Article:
What I am thinking about is the introduction of the bill so that we may see it and study it. We are near the end of this session, and things will be done in a hurry. All the time you can give us to study the bill is important to us. The minister and his officials know what they are doing, but we do not know it until we see the printed bill.
I will bear that in mind and get the bills in just as fast after the resolutions are passed as is possible.
It is all right for this item to stand, but I must make it clear that the arrangements under the resolution will have to be as stated in the amendment. That is a peculiarity of our system; there must not be any
Special War Revenue Act
vacuum; there must not be any interim period. The taxes on certain of these items go off to-night as of to-morrow morning; either they do or they do not, and there cannot be any doubt about it, because otherwise there will be speculation on what eventually will be done. So it must be taken, I think, that the amendment I proposed is settled as far as trading to-morrow is concerned.
That is notice to the public. I want to make that clear. May I say that no one has a keener appreciation than I myself of the difficulties in this matter as indicated in the observations of the hon. senior member for Halifax. I never know in these things whether somebody has been benefited a little at the expense of somebody else, or not, but I heard all the representations, and when the retail association of Canada, with Mr. George Hougham representing them, a man who is always associated in my mind with the representation of the smaller rather than the larger retailers, although I think he represents all, was in favour of moving all these articles back to the manufacturer's level, while I decided not to do that on the bulk of them for the very reasons that the hon. senior member for Halifax advanced to-night, I did think I should do it on items yielding about two million dollars of revenue here, because of the difficulties of administration that have developed since I introduced the budget, the tales of woe that we have had-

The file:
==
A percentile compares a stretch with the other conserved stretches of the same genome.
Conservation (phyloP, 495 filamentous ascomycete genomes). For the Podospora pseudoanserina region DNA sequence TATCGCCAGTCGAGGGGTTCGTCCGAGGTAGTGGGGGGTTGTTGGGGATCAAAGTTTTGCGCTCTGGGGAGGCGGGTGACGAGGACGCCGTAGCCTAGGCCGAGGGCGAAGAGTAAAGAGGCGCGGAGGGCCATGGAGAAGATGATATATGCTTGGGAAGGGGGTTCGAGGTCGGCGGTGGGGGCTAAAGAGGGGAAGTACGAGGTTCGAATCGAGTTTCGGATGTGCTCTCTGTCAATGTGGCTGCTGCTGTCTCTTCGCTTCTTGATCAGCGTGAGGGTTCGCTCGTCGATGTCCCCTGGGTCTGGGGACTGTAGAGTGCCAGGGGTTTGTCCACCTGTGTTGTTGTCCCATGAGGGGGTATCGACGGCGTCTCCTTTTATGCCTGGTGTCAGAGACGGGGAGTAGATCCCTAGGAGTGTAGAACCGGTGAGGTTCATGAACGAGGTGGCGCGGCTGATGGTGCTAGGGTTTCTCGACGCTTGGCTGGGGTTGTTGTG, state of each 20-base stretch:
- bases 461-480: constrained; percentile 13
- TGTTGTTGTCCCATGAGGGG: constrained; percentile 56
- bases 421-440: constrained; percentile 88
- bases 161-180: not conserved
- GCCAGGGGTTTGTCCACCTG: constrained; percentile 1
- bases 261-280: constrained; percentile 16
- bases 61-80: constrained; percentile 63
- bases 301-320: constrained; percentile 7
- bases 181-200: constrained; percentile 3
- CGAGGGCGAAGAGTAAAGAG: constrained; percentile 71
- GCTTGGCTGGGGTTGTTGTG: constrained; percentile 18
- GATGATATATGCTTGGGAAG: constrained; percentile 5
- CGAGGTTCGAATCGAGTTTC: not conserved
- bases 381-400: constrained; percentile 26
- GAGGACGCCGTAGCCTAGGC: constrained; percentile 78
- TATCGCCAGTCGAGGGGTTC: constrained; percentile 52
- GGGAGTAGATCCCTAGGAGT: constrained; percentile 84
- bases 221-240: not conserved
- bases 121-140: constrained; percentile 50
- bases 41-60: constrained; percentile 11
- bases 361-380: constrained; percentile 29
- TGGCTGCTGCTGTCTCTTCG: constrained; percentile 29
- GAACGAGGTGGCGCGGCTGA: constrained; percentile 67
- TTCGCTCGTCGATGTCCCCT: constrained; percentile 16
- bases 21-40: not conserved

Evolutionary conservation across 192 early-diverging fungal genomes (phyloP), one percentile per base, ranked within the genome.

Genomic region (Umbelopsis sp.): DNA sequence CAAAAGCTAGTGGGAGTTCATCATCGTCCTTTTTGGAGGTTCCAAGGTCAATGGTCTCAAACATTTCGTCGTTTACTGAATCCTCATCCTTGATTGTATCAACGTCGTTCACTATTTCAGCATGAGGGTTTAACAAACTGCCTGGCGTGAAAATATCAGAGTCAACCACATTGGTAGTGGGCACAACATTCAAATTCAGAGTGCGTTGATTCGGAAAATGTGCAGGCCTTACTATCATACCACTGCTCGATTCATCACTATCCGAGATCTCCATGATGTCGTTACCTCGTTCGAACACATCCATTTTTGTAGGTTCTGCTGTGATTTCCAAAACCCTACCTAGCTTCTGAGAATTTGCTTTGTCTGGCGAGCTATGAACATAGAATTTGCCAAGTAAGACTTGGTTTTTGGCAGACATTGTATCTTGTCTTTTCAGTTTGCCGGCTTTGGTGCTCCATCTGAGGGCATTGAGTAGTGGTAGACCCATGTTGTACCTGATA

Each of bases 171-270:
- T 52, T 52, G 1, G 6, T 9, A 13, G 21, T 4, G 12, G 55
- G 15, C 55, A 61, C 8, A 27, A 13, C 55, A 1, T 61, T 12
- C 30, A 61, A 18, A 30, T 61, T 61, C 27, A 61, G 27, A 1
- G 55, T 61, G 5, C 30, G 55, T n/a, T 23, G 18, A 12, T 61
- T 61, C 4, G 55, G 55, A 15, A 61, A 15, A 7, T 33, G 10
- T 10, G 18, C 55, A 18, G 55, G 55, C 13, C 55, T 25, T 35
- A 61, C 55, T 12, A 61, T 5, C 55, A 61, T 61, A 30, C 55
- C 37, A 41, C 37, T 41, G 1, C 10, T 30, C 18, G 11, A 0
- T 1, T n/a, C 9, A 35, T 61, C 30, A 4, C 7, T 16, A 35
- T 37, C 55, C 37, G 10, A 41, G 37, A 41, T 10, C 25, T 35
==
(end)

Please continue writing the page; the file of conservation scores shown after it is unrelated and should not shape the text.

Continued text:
staffs. I do not want to say anything about my friend the commissioner of excise, but he has a responsibility about these matters, and he does not like to assume the responsibility of enforcing a tax unless it is enforced.
Time after time. Sometimes I do not, but usually I do. I do if I can, because I know what his difficulties are.
I was minister of that department for five years, and I have repeatedly said in this chamber that this house should take great care to see, when it enacts laws, that it enacts the kind of laws which the people will respect and which can be enforced reasonably well. In some respects, I am afraid, this is a little . off the line, but we have kept it on to the extent that we felt we could, and the recommendations I have made to-night embody the result of my judgment and that of my officials, after a very considerable amount of discussion and a great many difficulties. I am content to let that rest until to-morrow. With regard to what was said about the administrators, I do not object at all to any remarks like that.
I realize that when we go out and select executives of department stores and put them in the position of administrators of the retail trade or anything else, it will be said that they are using their positions, to help themselves and the interests with which they have been connected.
say that, I said that they were open to the charge that they might, I did not suggest that they did. I was very guarded in what I said. But they are open to that charge by virtue of their taking those positions and still retaining their connections with their parent firms. By so doing they lay themselves open to the chaige.
What are we to do about it? Consider the position the government is in.
If we do not take men who know the business, we must take someone who does not know the business and who will have no authority in administering it. That is the difficulty. We try to get round that by taking particularly able civil servants where we find them, and when we do that we are bitterly criticized for taking theorists-